Or use differential GPS, and get accuracy to a few tens of millimeters.
      • Re:Army's stuff (Score:4, Informative)

        by Apro+im (241275) on Wednesday March 19, 2003 @08:03AM (#5543151) Homepage
        Actually, won't work - differential GPS only really corrects the innacuracies inherent to the correctly operating system.

        IIRC, differential GPS is where you correct for clock error by using a fixed point with a very accurate latitude/longitude measurement as one of your "sattelites". However, let's say the GPS sattelites decide to coordinatedly broadcast the signal that according to the receiver's internal database hey would a few nanoseconds in the future - it would throw off all correction measures, since they all depend on all your sattelites (including your ground station "sattelite") to be using the same clock, and that that clock matches up with the database.
        • Re:Army's stuff (Score:5, Informative)

          by stienman (51024) <`moc.scisabu' `ta' `sivada'> on Wednesday March 19, 2003 @01:26PM (#5545065) Homepage Journal
          This is incorrect. A DGPS transmitter knows its own location, and can therefore determine the error of each satellite in its view.

          It then sends a DGPS stream out, and any GPS receiver capable of receiving that stream can remove the satellite error for satellites they share with the DGPS transmitter.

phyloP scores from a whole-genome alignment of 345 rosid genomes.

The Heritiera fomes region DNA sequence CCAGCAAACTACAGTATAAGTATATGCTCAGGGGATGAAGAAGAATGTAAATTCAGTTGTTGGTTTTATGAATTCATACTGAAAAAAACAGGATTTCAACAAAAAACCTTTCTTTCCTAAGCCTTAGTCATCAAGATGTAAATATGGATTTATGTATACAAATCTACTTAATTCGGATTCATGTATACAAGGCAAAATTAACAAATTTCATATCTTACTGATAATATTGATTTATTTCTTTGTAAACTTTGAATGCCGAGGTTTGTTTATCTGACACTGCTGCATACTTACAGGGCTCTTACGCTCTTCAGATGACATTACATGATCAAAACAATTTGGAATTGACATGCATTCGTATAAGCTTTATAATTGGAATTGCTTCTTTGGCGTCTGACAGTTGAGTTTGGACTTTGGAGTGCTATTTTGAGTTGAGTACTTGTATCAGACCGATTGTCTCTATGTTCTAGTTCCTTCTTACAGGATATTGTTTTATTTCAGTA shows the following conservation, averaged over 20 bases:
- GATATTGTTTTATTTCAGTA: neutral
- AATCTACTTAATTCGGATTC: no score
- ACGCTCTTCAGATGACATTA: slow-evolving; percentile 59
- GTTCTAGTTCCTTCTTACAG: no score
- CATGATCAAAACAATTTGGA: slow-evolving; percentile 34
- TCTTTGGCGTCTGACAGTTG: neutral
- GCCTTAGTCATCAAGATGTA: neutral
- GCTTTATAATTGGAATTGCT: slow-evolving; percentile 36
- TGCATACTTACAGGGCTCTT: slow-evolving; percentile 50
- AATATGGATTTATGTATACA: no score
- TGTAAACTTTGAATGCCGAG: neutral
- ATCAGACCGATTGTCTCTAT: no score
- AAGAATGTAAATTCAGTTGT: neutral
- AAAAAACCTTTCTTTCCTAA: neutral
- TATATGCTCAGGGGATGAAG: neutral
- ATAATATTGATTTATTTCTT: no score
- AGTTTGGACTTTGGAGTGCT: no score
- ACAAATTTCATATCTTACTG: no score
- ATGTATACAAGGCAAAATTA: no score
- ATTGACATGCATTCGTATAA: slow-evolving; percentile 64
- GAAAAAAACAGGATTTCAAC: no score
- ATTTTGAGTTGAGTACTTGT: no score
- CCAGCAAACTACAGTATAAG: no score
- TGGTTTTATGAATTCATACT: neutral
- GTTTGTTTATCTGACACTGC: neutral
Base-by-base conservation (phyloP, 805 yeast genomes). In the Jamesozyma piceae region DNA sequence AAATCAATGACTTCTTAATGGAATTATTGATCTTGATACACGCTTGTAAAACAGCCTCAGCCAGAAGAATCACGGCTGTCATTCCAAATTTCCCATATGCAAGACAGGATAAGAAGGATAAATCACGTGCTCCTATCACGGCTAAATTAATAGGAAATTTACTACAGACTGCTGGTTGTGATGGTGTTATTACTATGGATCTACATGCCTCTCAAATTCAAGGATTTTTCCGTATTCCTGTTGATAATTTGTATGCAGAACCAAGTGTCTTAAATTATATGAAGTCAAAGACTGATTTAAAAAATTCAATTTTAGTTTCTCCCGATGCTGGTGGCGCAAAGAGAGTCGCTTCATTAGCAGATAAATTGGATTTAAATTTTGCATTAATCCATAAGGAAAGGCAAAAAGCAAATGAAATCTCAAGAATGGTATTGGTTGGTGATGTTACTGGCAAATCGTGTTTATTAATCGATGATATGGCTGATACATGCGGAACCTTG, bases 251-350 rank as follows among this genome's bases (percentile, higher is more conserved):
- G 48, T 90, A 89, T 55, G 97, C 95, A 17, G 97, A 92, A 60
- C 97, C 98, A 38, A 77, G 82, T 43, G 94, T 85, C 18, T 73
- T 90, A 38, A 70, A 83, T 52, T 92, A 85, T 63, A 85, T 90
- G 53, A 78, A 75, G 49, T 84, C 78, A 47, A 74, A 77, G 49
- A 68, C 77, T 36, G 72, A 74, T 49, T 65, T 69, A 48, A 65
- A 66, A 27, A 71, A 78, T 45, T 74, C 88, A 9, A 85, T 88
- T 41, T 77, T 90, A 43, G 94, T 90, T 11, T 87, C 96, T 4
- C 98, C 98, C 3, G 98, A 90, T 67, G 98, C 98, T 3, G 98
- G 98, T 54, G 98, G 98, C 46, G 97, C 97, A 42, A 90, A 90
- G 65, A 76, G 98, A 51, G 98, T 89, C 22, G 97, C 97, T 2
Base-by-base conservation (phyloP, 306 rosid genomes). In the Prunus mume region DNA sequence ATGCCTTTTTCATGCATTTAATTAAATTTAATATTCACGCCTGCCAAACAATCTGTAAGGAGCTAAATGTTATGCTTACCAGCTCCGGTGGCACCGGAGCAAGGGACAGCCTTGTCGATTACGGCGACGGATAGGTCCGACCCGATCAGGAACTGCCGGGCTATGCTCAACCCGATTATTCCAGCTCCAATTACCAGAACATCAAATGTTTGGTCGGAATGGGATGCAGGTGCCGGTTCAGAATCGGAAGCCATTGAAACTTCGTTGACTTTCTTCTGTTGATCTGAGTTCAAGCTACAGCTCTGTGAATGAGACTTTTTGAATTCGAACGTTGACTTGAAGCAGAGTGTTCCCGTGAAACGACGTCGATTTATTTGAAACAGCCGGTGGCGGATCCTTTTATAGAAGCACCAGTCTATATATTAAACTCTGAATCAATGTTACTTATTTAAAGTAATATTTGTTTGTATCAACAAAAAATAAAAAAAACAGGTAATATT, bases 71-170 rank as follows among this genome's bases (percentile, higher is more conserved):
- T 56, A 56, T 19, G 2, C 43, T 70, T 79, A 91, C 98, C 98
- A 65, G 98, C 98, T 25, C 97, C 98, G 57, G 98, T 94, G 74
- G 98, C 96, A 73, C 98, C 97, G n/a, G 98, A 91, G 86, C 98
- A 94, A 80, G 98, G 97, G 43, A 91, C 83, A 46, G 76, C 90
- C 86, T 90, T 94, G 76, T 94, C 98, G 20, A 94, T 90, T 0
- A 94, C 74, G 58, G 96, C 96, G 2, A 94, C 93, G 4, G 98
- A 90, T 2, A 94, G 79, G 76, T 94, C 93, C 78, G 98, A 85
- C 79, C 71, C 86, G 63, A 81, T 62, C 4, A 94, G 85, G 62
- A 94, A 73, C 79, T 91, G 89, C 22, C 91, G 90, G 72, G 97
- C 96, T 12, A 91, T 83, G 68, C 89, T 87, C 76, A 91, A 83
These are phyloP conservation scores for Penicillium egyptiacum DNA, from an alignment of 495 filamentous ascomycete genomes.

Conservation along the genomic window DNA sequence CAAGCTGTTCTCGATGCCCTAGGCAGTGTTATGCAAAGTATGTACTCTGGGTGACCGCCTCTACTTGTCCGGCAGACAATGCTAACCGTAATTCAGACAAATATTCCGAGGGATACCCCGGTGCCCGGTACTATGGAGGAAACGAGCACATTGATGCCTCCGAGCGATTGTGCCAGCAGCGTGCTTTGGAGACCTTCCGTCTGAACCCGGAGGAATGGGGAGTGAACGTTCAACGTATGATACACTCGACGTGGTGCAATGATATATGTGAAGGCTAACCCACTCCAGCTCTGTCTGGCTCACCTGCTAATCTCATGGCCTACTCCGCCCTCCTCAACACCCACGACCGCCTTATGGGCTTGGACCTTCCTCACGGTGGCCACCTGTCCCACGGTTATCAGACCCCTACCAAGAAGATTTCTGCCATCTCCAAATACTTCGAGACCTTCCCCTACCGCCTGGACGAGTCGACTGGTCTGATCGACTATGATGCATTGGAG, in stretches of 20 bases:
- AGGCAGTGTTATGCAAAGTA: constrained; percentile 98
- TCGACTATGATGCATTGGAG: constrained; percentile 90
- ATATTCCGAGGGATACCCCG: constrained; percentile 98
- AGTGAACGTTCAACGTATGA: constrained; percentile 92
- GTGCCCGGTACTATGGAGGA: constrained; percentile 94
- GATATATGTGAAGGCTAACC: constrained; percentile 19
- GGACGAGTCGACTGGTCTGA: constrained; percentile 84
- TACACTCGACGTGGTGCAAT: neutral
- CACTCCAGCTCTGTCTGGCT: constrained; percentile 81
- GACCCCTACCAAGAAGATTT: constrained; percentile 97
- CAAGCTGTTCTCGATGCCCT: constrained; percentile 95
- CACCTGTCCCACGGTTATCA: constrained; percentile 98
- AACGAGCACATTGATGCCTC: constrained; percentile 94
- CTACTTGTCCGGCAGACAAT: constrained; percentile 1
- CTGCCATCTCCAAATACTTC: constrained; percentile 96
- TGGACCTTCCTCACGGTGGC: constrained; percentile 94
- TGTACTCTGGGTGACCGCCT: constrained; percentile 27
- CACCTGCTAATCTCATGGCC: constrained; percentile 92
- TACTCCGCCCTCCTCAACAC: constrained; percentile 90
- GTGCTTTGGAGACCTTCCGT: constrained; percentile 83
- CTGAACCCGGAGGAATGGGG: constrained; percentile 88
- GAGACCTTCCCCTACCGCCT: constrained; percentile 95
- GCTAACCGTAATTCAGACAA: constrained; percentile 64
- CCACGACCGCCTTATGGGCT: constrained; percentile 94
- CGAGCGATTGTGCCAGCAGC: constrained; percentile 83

However, typical low end DGPS will only reduce the error (when SA is turned ON) to 10 meters or so. The receivers used by surveyers with DGPS can go to the centimeter level, longitudinally and latitudinally. Altitude is a different matter...

          Garmin is using a system similar to DGPS called WAAS which also helps reduce the error.

          The encoded GPS signal the military uses along with high end receivers will, IIRC, go down to the meter without any DGPS. The reason they can't get any better than to the meter is that the atmospheric effects on the signal can't easily be corrected for in real time.

          A decent tutorial can be found here [gisdevelopment.net]

          -Adam
    • Like Galileo? (Score:5, Insightful)

      by gotan (60103) on Wednesday March 19, 2003 @08:42AM (#5543295) Homepage
      Well, it seems the US government isn't too comfortable [state.gov] with that and tries (german link) [heise.de] to make (german link) [heise.de] the EU abandon that project. Naturally the EU doesn't like [guardian.co.uk] depending on a US-monopoly for such an important system.

      • Rumor has it... (Score:3, Interesting)

        by Andy Dodd (701)
        that the US turned off SA in the first place to neuter the Galileo project by reducing its perceived need.

        Well, the second time the US turned SA off was for that reason.

        This article is really amusing because of the fact that the government actually turned SA OFF for the last Gulf War, as there was a shortage of military GPS receivers and soldiers were ordering civilian units mail-order.
        • Re:Rumor has it... (Score:3, Informative)

          by UberLame (249268)